indicating that at that stage the style was persisting. The image detail at left comes from the 15th century Guiard des Moulins Bible Historial, and shows the horned headdress style of headdress.
This painting, at right, by Rogier Van Der Weyden in the 1500s of Isabella of Portugal is a fine example of the new richness that this style adopted and the silken veil which was de rigeur. There appears to be a loop at the top of the forehead centrally and it is uncertain whether this is attached to the headdress itself to permit the wearer to pull the piece forward in case of slippage or whether it is a part of a cap which is worn underneath. We see this on the hennin also. There often appears to be some kind of support around the ear, but of what kind, it is unclear. It is unlikely to be a securing cord as it doesn't pass around the ear but rather stops in front of it. Perhaps this was heavily stiffened or wired for the purpose of securing. Along with the hennin, the steeple hennin and the butterfly hennin, the late 15th century saw the return of the horned headdress for the upper classes. The primary difference between this and other previous styles of truncated headdress, is the lack of a padded roll previously seen in earlier versions and the style of gown it was worn with.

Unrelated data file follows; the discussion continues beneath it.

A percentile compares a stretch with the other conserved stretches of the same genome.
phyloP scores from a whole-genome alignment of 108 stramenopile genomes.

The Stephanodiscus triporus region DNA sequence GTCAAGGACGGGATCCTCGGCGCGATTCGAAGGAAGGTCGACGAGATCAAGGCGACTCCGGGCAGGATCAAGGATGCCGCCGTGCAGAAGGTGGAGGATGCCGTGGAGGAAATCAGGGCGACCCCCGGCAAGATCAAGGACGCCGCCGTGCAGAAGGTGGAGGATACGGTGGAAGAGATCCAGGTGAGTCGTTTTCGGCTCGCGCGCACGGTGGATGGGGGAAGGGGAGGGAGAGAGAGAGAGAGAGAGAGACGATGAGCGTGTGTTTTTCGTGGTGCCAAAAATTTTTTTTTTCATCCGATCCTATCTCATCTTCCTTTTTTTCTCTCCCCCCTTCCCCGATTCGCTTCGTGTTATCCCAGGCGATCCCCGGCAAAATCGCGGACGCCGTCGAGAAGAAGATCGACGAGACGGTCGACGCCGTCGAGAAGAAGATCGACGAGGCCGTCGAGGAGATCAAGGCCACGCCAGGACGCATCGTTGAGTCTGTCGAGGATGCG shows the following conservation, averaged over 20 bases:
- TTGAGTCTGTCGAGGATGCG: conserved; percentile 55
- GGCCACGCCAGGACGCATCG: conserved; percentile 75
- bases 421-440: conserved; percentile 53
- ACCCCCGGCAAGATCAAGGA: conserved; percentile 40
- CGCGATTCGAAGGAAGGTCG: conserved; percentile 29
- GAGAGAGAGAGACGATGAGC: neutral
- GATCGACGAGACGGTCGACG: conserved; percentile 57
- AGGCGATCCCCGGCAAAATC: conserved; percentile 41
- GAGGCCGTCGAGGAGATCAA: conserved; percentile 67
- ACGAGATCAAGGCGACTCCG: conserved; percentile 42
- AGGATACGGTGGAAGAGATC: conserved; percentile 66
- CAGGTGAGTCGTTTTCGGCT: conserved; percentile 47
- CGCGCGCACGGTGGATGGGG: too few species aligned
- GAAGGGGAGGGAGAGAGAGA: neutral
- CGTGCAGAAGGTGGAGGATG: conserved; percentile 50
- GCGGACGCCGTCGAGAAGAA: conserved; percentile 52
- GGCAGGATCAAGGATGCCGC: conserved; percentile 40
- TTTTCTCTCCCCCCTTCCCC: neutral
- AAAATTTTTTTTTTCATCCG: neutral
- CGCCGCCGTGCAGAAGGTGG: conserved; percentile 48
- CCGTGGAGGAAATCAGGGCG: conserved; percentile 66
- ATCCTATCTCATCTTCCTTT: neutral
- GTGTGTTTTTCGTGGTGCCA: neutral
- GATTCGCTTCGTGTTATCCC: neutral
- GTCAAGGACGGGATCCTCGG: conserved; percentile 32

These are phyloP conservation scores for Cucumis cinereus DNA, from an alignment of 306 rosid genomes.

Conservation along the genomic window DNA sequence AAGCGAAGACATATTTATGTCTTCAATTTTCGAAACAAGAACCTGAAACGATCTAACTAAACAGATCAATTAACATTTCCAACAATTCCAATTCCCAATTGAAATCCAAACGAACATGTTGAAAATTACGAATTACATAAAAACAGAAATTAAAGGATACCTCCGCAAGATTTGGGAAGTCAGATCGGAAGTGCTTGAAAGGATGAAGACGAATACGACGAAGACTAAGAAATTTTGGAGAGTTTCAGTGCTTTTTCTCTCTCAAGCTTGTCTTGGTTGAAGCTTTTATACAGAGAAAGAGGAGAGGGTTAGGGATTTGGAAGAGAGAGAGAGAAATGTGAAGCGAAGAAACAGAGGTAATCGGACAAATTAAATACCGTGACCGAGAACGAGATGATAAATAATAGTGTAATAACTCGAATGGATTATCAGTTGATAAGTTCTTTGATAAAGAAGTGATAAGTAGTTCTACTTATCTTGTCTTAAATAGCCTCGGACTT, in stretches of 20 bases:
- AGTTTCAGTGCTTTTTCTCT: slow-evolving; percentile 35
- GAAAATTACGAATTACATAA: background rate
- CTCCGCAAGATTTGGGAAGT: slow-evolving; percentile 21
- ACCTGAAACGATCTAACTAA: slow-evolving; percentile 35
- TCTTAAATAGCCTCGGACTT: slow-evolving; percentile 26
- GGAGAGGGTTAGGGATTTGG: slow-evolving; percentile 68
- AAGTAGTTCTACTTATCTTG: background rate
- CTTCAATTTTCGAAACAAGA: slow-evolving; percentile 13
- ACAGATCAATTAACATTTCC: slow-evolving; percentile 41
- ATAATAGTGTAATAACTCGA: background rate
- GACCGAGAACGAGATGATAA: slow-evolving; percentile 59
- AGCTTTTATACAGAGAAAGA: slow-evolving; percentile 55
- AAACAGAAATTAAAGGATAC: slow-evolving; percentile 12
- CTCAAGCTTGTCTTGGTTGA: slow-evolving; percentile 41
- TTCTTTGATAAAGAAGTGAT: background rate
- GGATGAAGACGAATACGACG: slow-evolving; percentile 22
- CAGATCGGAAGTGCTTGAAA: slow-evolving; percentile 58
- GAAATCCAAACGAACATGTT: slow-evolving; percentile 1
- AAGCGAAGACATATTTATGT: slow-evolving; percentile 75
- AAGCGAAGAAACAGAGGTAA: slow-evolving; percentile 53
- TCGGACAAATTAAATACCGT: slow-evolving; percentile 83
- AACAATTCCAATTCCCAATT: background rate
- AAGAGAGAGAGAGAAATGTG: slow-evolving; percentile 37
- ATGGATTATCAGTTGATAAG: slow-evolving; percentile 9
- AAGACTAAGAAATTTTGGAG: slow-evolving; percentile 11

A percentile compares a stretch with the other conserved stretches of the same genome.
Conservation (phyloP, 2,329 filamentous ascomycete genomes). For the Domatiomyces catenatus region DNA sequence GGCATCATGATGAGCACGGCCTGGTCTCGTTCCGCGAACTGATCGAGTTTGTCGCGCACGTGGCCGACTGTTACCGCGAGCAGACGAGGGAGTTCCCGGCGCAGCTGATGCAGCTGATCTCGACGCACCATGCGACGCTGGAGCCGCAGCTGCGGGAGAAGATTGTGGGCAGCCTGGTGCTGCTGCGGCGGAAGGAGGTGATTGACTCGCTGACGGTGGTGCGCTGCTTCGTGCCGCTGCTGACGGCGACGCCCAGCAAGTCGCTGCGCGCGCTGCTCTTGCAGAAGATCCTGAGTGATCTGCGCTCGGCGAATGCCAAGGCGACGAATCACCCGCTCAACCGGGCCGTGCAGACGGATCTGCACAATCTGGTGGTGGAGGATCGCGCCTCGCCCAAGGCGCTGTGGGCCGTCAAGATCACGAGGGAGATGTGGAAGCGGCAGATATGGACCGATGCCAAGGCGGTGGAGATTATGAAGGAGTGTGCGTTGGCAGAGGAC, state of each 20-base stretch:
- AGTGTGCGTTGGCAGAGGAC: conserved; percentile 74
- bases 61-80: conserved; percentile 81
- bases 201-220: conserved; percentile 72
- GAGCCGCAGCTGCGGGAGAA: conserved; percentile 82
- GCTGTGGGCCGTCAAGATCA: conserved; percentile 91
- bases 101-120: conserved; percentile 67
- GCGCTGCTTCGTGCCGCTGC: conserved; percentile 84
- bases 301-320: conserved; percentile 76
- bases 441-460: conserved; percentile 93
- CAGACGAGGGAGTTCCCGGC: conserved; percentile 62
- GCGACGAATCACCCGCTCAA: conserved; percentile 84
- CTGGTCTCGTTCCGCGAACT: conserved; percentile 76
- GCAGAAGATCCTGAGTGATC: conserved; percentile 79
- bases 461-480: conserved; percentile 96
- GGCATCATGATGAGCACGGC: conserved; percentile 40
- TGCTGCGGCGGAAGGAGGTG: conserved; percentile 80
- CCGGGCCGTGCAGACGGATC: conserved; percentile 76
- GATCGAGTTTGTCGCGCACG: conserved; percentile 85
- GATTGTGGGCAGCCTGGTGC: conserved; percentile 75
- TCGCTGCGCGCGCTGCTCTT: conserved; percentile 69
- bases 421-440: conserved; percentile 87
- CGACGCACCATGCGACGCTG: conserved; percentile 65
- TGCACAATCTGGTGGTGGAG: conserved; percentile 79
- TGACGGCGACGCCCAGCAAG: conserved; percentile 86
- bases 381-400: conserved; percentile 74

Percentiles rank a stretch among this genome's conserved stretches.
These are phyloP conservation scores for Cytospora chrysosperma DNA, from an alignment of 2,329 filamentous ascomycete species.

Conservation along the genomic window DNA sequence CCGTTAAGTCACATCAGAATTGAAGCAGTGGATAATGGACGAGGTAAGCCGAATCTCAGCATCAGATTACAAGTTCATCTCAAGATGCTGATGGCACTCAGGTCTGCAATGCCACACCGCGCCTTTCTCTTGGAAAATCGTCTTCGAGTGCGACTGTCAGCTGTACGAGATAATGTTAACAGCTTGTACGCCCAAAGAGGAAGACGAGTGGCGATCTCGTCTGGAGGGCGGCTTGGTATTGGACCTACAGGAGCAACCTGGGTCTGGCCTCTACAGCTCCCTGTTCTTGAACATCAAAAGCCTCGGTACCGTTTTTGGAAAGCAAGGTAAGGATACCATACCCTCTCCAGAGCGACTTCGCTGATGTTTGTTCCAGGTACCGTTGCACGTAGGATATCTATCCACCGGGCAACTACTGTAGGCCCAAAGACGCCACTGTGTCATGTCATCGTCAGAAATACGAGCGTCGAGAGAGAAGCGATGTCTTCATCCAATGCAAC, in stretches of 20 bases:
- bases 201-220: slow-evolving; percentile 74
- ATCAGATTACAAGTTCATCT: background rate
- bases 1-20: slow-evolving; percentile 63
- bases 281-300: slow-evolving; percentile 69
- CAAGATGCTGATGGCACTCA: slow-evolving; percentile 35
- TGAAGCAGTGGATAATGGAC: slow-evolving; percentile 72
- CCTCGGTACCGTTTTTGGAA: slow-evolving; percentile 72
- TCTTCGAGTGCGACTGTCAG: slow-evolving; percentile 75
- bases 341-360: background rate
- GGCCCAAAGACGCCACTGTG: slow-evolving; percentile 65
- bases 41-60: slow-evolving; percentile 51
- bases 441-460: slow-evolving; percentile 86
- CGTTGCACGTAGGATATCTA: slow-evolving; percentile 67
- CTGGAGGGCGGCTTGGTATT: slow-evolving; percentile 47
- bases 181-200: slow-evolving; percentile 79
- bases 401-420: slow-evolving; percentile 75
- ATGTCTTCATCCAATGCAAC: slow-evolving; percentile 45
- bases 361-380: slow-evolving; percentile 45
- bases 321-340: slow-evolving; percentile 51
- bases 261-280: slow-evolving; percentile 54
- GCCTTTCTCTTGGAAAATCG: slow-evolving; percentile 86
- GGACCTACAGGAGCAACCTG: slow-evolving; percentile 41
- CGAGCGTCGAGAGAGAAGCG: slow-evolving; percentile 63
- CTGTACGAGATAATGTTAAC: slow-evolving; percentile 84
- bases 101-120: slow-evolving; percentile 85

Crespines and Cauls The medieval caul was often known as a fret, described by Cunnington & Beard as a trellis-work coif or skull cap of silk thread or goldsmithry, sometimes lined with silk. These were shaped like modern-day hairnets, which is hardly surprising since they performed exactly the same function. Shown at right is a detail from a late 15th century illumination, Mother Nature Forging Babies, showing the crespine with a soft headband. The hair can be seen gathered at the sides of the face through the network and the remainder of the hair hangs loose at the back. Clothing historian and author, Herbert Norris discusses the headdress. usually known as the crespine or crespinette:
\"known in the middle ages as the crespine or crespinette, a network cap to confine the hair... made during the second half of the 13th century, network caps, more properly called cauls, came into fashion for ladies wear. These headdresses were shaped like bags, made of gold, silver or silk network, were worn over the hair... they enclosed the head and hair, and were secured by a circlet or fillet. Jewels were often set at intervals in the band, and also at intersections of the cross-bars. The caul or crespinette was an important headdress worn by noble ladies of this period. The network was made of gold or silver, framed in a border of the same metal about a half or three quarters of an inch in width. At the intersections of the network, a single stone or a cluster of jewels was set. Sometimes the caul was composed entirely of a network of small pearls, and such a caul often had at each intersection a jewel surrounded by 4, 5 or 6 pearls.\"